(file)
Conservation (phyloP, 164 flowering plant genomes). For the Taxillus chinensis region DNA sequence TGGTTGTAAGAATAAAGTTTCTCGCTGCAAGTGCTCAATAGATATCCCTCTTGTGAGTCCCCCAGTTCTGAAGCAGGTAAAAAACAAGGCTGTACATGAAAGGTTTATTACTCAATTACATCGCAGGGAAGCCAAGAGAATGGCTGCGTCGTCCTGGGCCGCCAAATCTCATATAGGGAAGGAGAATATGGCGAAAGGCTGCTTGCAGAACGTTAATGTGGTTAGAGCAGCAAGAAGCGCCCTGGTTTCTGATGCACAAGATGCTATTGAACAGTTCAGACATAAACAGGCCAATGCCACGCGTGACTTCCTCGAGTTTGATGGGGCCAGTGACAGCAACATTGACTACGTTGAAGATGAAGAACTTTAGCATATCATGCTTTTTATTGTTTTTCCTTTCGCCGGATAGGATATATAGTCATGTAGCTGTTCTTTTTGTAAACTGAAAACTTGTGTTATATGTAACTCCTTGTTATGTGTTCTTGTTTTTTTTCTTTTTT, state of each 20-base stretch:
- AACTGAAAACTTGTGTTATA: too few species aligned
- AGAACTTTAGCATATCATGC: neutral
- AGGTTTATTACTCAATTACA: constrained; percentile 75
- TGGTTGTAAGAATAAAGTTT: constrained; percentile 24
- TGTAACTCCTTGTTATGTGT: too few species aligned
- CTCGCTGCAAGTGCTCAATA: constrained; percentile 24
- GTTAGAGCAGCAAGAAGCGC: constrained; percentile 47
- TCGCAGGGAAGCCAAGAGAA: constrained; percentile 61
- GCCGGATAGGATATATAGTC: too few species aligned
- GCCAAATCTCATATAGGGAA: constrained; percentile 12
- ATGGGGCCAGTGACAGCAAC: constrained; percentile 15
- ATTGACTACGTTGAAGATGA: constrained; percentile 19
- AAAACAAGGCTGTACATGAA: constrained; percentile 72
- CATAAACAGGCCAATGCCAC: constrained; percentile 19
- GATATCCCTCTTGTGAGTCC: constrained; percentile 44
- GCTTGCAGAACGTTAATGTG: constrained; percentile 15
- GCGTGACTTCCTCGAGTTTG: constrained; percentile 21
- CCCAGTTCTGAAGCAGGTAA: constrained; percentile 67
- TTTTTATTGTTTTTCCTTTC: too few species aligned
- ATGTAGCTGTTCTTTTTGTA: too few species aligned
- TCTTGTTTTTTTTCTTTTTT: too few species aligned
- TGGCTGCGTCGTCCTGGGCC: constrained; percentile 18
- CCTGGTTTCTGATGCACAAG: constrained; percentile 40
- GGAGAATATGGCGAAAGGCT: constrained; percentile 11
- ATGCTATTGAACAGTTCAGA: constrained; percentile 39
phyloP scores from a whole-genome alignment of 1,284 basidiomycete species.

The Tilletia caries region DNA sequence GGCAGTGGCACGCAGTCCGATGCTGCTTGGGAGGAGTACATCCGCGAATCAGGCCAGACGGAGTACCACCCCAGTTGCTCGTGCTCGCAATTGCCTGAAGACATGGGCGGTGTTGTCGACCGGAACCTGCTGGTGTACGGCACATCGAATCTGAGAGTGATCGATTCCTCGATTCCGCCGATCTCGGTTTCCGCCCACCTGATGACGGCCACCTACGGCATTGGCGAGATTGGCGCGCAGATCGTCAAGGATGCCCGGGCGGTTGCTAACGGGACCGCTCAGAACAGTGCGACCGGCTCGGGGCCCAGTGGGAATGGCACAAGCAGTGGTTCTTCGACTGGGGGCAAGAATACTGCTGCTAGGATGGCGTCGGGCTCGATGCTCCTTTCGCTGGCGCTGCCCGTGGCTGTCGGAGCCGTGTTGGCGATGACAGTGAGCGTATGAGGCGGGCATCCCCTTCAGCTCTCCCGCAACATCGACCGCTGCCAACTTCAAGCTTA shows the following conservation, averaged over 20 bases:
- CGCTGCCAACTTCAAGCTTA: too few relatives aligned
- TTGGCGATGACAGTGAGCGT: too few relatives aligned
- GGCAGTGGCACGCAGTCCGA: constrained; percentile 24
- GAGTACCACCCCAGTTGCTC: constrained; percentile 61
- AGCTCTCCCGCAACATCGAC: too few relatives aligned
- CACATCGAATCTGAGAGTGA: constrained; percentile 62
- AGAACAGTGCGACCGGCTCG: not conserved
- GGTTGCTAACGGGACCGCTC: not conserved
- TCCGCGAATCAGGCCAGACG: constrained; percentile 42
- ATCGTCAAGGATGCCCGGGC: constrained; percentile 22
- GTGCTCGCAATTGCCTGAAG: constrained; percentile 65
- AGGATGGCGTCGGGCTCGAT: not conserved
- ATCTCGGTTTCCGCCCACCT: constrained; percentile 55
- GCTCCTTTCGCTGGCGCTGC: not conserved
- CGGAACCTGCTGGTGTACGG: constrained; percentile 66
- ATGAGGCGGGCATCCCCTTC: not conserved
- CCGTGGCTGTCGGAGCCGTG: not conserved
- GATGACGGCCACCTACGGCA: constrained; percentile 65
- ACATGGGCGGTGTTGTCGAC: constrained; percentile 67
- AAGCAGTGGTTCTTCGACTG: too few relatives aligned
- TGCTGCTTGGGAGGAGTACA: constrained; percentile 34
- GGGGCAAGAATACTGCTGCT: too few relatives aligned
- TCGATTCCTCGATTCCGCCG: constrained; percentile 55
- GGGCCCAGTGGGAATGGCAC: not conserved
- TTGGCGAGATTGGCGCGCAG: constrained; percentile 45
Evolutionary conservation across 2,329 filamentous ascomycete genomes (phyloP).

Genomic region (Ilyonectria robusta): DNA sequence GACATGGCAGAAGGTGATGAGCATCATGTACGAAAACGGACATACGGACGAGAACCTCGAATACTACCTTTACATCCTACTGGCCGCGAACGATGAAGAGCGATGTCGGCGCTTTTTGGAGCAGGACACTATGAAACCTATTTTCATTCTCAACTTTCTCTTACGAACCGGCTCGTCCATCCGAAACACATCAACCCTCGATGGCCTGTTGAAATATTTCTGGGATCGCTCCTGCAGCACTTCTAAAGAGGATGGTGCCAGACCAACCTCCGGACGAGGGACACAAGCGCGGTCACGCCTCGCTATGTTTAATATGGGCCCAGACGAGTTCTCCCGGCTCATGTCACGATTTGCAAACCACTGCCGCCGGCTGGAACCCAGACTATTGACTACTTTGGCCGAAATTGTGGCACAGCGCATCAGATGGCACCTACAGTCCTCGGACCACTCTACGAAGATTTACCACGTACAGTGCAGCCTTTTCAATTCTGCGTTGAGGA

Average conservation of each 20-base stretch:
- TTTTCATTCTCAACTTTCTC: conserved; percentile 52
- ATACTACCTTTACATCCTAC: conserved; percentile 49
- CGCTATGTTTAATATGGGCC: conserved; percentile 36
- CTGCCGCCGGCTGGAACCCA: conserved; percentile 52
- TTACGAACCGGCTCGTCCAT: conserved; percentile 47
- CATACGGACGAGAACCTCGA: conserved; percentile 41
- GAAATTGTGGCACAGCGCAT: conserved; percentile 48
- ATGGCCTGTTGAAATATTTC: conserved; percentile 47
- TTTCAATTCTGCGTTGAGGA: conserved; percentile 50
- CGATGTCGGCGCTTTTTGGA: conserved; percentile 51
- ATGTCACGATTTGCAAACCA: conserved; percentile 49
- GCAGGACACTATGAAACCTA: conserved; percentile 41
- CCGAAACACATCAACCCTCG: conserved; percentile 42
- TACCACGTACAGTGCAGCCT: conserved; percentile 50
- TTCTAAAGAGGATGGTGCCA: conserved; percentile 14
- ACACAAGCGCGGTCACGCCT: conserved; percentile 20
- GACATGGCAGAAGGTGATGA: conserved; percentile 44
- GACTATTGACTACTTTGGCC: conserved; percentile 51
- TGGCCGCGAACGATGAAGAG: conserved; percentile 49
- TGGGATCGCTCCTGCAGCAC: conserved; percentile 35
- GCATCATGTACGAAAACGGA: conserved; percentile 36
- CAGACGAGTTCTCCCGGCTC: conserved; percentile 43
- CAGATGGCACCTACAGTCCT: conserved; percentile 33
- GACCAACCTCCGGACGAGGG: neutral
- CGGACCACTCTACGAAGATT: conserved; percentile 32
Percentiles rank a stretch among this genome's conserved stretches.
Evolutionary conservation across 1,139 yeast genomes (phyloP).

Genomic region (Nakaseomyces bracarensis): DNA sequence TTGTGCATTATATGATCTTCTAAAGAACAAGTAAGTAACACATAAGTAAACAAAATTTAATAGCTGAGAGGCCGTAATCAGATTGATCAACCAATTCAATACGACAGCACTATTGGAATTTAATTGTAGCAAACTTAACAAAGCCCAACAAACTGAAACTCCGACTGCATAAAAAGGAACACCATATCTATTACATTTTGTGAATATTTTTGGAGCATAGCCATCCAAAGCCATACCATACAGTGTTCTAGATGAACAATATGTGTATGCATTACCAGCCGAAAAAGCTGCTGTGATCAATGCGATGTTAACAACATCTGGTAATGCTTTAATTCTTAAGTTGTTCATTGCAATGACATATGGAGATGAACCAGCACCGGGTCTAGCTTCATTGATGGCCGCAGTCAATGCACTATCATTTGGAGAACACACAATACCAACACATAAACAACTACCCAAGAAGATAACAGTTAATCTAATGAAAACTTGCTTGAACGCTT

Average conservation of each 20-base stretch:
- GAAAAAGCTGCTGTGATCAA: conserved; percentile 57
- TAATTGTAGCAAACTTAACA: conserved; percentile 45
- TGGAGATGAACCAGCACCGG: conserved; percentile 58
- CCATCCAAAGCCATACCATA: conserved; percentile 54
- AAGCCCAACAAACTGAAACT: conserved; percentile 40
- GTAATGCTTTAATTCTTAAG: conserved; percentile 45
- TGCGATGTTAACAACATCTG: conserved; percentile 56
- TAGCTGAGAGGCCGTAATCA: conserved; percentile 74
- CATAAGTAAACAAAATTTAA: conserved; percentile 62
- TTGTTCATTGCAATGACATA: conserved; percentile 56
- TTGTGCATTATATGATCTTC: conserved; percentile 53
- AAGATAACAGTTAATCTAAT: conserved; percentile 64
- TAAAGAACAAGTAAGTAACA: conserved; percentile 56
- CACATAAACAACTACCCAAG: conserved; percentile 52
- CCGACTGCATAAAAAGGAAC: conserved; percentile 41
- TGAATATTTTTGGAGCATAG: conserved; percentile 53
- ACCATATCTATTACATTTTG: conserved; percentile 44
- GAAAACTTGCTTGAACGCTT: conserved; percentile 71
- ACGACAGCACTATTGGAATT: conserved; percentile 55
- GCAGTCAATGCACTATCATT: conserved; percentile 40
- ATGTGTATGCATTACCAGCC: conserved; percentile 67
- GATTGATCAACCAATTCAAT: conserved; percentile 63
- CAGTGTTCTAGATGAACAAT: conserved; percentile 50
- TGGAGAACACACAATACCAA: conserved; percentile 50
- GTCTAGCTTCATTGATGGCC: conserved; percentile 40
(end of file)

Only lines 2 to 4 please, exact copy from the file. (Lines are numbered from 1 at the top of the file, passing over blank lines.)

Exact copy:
- AACTGAAAACTTGTGTTATA: too few species aligned
- AGAACTTTAGCATATCATGC: neutral
- AGGTTTATTACTCAATTACA: constrained; percentile 75